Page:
Train travel isn’t Michigan’s first choice, but there is new evidence the option is becoming more viable. The Michigan Department of Transportation reported this month that nearly 800,000 passengers used Amtrak trains in Michigan last year, record ridership for the state’s three routes.
Amtrak’s Wolverine service saw the greatest 2012 increase. The route — from Pontiac or Detroit to Chicago — carried 495,277 passengers. Pere Marquette — from Grand Rapids to Chicago — had 109,501 riders. The Blue Water route — from Port Huron to Chicago — served 187,991.
The numbers are encouraging. They come at a time when the auto industry is continuing its recovery, and they remind us of mass transportation’s value.
Granted, the miserable condition of Michigan’s roads offers strong encouragement to take the trains. Even if our roads were great, rail travel still would be attractive.
Trains are a lot better on the environment. They reduce the number of motor vehicles on the roads and the exhaust they emit. They also spare us the traffic jams and distracted drivers that are staples of a typical road trip.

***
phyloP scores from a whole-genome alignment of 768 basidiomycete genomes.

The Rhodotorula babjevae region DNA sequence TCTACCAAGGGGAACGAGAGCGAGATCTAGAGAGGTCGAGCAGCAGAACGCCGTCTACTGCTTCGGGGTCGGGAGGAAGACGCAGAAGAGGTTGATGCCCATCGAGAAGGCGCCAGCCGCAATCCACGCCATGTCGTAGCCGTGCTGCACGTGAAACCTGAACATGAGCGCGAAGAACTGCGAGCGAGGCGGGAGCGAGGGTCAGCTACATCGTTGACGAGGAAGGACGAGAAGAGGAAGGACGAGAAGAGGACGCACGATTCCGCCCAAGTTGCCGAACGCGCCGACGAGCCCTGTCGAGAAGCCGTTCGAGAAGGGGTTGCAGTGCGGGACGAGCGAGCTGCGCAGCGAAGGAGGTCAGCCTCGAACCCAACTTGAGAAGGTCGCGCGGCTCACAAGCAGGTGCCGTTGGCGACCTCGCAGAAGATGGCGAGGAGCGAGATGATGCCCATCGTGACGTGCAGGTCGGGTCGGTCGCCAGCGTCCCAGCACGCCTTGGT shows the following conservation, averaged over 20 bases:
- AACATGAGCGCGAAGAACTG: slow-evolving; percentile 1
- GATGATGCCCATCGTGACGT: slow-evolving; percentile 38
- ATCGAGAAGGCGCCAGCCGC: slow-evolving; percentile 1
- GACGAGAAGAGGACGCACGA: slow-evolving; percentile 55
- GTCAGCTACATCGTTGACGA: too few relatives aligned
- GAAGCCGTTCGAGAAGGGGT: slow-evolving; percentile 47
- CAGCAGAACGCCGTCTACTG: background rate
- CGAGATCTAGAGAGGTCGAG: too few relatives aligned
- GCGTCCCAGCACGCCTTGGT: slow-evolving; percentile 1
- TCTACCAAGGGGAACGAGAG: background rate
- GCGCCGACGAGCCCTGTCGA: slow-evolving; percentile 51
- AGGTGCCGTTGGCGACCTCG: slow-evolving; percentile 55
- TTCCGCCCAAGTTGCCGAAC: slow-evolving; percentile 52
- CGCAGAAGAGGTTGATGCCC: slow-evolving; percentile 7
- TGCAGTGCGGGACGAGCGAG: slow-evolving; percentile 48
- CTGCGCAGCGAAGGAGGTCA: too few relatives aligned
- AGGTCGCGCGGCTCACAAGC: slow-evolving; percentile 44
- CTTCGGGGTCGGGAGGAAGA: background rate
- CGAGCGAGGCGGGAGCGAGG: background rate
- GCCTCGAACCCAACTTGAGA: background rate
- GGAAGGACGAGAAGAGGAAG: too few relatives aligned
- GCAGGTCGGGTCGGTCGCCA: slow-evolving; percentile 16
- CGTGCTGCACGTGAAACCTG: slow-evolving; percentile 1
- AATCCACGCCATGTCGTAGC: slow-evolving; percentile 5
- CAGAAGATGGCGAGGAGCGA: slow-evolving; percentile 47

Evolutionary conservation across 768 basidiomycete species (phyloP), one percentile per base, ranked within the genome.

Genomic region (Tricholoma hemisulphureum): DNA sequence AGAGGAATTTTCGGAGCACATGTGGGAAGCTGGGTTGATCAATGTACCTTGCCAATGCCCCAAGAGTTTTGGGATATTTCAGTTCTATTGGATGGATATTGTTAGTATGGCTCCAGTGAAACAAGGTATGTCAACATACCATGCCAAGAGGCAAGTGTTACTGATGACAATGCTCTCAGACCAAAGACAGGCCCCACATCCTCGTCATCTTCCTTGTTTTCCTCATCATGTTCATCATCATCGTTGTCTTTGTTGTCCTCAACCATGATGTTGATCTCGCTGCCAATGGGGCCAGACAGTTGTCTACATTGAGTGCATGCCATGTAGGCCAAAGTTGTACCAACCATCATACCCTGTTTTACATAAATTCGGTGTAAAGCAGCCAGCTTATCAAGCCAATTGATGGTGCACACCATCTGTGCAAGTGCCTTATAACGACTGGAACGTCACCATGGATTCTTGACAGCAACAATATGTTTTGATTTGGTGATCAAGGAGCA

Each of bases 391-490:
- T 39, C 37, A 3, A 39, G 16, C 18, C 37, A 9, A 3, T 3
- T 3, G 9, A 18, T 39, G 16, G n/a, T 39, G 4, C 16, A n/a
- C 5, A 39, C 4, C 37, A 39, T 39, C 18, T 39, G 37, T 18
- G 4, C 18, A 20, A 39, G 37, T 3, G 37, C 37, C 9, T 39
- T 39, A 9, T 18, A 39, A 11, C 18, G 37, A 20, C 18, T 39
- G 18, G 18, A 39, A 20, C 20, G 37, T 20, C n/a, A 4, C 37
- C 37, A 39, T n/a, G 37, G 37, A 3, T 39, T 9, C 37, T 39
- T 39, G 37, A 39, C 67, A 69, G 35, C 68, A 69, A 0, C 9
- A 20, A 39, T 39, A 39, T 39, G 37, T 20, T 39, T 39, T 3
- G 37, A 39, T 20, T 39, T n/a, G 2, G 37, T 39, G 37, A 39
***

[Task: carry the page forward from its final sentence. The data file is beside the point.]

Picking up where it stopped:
The ridership numbers are good news to Michigan residents, even if they couldn’t care less about rail travel. State government is in the train business. Lansing pays $8 million a year to subsidize rail service.
Because 2012 revenue from the three routes reached a record high of $27.8 million … state support decreases as the rail service gets stronger.
There is a drawback. The Detroit News reported Saturday that the Passenger Rail Invest-
ment and Improvement Act of 2008 will force Michigan and other states to pay more money for Amtrak services.
The law shifts a federal Amtrak subsidy of about $25 million a year to Michigan to support its busiest train route, the Wolverine service. The law requires our state to start kicking in the money this year.
There’s no disputing the unfairness of this new obligation and its timing. With a variety of pressing obligations already on the table, the last thing Michigan taxpayers need is one Washington imposes.
Still, rail service in Michigan is becoming stronger. More folks are taking trains, and if the federal government can stop its meddling, someday, those routes could stand on their own.
— THE TIMES HERALD